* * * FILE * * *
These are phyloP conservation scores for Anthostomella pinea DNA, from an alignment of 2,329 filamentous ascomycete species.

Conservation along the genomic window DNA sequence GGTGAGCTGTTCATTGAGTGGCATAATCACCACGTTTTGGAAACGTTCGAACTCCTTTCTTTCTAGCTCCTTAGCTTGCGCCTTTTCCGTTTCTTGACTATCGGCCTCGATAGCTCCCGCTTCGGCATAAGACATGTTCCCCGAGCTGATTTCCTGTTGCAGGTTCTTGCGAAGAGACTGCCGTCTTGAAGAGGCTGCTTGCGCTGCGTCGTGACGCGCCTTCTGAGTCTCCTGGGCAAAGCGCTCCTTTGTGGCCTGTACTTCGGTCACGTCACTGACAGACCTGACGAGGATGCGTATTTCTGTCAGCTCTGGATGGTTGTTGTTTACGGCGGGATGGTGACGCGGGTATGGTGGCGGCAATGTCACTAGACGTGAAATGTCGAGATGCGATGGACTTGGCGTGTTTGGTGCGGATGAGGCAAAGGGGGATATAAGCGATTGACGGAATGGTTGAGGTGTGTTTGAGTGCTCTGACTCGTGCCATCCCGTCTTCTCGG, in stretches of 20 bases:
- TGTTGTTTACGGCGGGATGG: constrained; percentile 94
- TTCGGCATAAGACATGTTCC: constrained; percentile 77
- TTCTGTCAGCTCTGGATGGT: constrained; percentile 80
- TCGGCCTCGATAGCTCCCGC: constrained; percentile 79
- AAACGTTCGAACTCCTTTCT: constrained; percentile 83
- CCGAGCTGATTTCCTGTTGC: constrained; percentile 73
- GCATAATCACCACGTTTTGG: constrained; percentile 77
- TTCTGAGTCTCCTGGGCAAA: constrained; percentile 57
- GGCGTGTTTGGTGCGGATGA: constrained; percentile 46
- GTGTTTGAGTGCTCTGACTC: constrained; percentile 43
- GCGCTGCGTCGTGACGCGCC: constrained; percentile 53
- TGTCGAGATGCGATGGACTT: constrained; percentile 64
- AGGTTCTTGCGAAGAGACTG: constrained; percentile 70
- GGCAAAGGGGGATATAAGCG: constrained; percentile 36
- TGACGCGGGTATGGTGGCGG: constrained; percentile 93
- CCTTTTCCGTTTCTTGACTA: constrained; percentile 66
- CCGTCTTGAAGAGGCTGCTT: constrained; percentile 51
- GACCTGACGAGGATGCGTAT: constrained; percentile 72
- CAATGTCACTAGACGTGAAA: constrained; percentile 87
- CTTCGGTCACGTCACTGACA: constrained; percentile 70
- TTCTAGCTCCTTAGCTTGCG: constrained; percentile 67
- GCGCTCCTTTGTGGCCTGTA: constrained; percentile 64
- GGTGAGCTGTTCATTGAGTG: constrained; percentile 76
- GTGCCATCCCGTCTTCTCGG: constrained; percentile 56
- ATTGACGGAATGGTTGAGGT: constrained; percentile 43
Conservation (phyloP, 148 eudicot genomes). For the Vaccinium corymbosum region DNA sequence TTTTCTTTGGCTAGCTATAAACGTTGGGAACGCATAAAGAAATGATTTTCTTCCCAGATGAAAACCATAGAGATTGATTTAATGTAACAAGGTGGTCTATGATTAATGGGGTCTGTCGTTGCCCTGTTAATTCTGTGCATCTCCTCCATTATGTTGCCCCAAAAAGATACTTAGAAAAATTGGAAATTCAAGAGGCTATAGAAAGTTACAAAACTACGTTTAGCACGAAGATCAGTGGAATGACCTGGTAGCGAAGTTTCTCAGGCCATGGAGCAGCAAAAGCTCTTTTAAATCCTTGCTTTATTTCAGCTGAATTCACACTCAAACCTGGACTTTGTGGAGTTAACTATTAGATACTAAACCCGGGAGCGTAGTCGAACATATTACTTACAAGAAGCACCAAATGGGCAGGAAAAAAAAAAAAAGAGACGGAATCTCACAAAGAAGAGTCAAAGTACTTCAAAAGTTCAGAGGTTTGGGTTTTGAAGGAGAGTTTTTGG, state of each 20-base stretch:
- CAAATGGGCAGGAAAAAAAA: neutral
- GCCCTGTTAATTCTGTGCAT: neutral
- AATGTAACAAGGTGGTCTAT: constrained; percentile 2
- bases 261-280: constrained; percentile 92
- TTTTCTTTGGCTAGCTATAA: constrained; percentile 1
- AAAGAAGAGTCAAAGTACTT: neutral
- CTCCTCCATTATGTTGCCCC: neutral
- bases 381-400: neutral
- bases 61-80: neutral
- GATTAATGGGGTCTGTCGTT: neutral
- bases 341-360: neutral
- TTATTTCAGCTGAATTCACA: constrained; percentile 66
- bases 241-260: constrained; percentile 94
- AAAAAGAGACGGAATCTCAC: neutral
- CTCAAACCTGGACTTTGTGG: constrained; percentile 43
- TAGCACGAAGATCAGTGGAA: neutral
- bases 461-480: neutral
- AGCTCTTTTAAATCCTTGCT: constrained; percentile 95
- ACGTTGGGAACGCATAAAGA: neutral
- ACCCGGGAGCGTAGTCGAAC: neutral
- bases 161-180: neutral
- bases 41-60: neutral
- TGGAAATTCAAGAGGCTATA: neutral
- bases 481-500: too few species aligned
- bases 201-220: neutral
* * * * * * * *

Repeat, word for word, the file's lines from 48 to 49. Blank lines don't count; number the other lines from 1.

- ACCCGGGAGCGTAGTCGAAC: neutral
- bases 161-180: neutral